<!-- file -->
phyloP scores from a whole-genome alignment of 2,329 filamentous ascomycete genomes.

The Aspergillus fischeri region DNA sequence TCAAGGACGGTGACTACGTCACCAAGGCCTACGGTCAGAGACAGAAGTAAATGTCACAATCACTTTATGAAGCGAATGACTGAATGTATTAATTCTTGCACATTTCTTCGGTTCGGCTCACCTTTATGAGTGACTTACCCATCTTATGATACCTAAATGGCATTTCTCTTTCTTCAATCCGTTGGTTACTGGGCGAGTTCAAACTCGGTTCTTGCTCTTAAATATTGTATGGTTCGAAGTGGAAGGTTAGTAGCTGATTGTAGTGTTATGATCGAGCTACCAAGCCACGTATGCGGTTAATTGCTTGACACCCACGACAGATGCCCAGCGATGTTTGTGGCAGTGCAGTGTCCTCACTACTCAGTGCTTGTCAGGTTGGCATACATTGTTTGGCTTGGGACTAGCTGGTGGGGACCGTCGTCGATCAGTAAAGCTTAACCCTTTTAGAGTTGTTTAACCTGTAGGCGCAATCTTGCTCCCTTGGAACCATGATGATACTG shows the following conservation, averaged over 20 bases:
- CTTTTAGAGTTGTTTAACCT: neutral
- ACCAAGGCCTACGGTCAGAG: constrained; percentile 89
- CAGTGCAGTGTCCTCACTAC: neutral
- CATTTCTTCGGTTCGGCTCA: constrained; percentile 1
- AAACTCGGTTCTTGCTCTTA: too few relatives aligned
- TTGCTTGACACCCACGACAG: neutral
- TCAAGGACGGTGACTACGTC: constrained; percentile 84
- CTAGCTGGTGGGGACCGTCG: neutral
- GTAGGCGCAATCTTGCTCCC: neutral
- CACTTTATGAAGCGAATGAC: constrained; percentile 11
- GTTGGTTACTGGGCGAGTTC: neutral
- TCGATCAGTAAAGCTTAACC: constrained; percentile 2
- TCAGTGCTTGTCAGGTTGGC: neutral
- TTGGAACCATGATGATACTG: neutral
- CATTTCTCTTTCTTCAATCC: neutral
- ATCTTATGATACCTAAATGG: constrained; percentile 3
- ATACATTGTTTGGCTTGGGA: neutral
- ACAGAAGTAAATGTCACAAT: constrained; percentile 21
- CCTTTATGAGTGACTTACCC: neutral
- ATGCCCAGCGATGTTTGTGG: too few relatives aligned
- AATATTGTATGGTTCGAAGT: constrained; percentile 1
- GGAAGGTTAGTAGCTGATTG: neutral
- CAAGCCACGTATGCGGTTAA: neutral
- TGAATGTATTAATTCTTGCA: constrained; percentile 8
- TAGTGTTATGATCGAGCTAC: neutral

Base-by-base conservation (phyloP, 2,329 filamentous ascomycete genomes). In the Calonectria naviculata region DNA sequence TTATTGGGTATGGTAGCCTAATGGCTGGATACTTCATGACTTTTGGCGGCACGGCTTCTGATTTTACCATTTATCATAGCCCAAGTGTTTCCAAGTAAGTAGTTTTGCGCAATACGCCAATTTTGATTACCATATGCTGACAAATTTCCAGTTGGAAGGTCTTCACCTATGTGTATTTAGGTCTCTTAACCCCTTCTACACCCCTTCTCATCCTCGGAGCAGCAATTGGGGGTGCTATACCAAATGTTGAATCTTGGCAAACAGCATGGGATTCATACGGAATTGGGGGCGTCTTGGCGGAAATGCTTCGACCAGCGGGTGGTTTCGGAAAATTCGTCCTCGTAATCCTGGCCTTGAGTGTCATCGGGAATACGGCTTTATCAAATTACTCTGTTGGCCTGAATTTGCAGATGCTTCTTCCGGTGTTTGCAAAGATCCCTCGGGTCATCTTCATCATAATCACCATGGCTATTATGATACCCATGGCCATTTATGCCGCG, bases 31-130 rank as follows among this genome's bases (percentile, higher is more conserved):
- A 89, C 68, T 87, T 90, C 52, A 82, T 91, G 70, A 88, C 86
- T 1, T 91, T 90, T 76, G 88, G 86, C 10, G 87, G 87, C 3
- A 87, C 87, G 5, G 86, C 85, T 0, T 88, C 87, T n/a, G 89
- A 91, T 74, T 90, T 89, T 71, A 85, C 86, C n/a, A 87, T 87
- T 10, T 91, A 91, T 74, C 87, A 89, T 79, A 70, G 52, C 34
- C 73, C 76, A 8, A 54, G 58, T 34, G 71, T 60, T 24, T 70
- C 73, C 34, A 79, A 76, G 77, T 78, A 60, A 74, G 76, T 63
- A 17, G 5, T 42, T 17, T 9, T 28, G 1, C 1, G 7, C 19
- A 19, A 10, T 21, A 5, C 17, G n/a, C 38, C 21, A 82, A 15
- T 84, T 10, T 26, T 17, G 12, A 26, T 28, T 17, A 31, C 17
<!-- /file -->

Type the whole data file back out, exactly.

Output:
phyloP scores from a whole-genome alignment of 2,329 filamentous ascomycete genomes.

The Aspergillus fischeri region DNA sequence TCAAGGACGGTGACTACGTCACCAAGGCCTACGGTCAGAGACAGAAGTAAATGTCACAATCACTTTATGAAGCGAATGACTGAATGTATTAATTCTTGCACATTTCTTCGGTTCGGCTCACCTTTATGAGTGACTTACCCATCTTATGATACCTAAATGGCATTTCTCTTTCTTCAATCCGTTGGTTACTGGGCGAGTTCAAACTCGGTTCTTGCTCTTAAATATTGTATGGTTCGAAGTGGAAGGTTAGTAGCTGATTGTAGTGTTATGATCGAGCTACCAAGCCACGTATGCGGTTAATTGCTTGACACCCACGACAGATGCCCAGCGATGTTTGTGGCAGTGCAGTGTCCTCACTACTCAGTGCTTGTCAGGTTGGCATACATTGTTTGGCTTGGGACTAGCTGGTGGGGACCGTCGTCGATCAGTAAAGCTTAACCCTTTTAGAGTTGTTTAACCTGTAGGCGCAATCTTGCTCCCTTGGAACCATGATGATACTG shows the following conservation, averaged over 20 bases:
- CTTTTAGAGTTGTTTAACCT: neutral
- ACCAAGGCCTACGGTCAGAG: constrained; percentile 89
- CAGTGCAGTGTCCTCACTAC: neutral
- CATTTCTTCGGTTCGGCTCA: constrained; percentile 1
- AAACTCGGTTCTTGCTCTTA: too few relatives aligned
- TTGCTTGACACCCACGACAG: neutral
- TCAAGGACGGTGACTACGTC: constrained; percentile 84
- CTAGCTGGTGGGGACCGTCG: neutral
- GTAGGCGCAATCTTGCTCCC: neutral
- CACTTTATGAAGCGAATGAC: constrained; percentile 11
- GTTGGTTACTGGGCGAGTTC: neutral
- TCGATCAGTAAAGCTTAACC: constrained; percentile 2
- TCAGTGCTTGTCAGGTTGGC: neutral
- TTGGAACCATGATGATACTG: neutral
- CATTTCTCTTTCTTCAATCC: neutral
- ATCTTATGATACCTAAATGG: constrained; percentile 3
- ATACATTGTTTGGCTTGGGA: neutral
- ACAGAAGTAAATGTCACAAT: constrained; percentile 21
- CCTTTATGAGTGACTTACCC: neutral
- ATGCCCAGCGATGTTTGTGG: too few relatives aligned
- AATATTGTATGGTTCGAAGT: constrained; percentile 1
- GGAAGGTTAGTAGCTGATTG: neutral
- CAAGCCACGTATGCGGTTAA: neutral
- TGAATGTATTAATTCTTGCA: constrained; percentile 8
- TAGTGTTATGATCGAGCTAC: neutral

Base-by-base conservation (phyloP, 2,329 filamentous ascomycete genomes). In the Calonectria naviculata region DNA sequence TTATTGGGTATGGTAGCCTAATGGCTGGATACTTCATGACTTTTGGCGGCACGGCTTCTGATTTTACCATTTATCATAGCCCAAGTGTTTCCAAGTAAGTAGTTTTGCGCAATACGCCAATTTTGATTACCATATGCTGACAAATTTCCAGTTGGAAGGTCTTCACCTATGTGTATTTAGGTCTCTTAACCCCTTCTACACCCCTTCTCATCCTCGGAGCAGCAATTGGGGGTGCTATACCAAATGTTGAATCTTGGCAAACAGCATGGGATTCATACGGAATTGGGGGCGTCTTGGCGGAAATGCTTCGACCAGCGGGTGGTTTCGGAAAATTCGTCCTCGTAATCCTGGCCTTGAGTGTCATCGGGAATACGGCTTTATCAAATTACTCTGTTGGCCTGAATTTGCAGATGCTTCTTCCGGTGTTTGCAAAGATCCCTCGGGTCATCTTCATCATAATCACCATGGCTATTATGATACCCATGGCCATTTATGCCGCG, bases 31-130 rank as follows among this genome's bases (percentile, higher is more conserved):
- A 89, C 68, T 87, T 90, C 52, A 82, T 91, G 70, A 88, C 86
- T 1, T 91, T 90, T 76, G 88, G 86, C 10, G 87, G 87, C 3
- A 87, C 87, G 5, G 86, C 85, T 0, T 88, C 87, T n/a, G 89
- A 91, T 74, T 90, T 89, T 71, A 85, C 86, C n/a, A 87, T 87
- T 10, T 91, A 91, T 74, C 87, A 89, T 79, A 70, G 52, C 34
- C 73, C 76, A 8, A 54, G 58, T 34, G 71, T 60, T 24, T 70
- C 73, C 34, A 79, A 76, G 77, T 78, A 60, A 74, G 76, T 63
- A 17, G 5, T 42, T 17, T 9, T 28, G 1, C 1, G 7, C 19
- A 19, A 10, T 21, A 5, C 17, G n/a, C 38, C 21, A 82, A 15
- T 84, T 10, T 26, T 17, G 12, A 26, T 28, T 17, A 31, C 17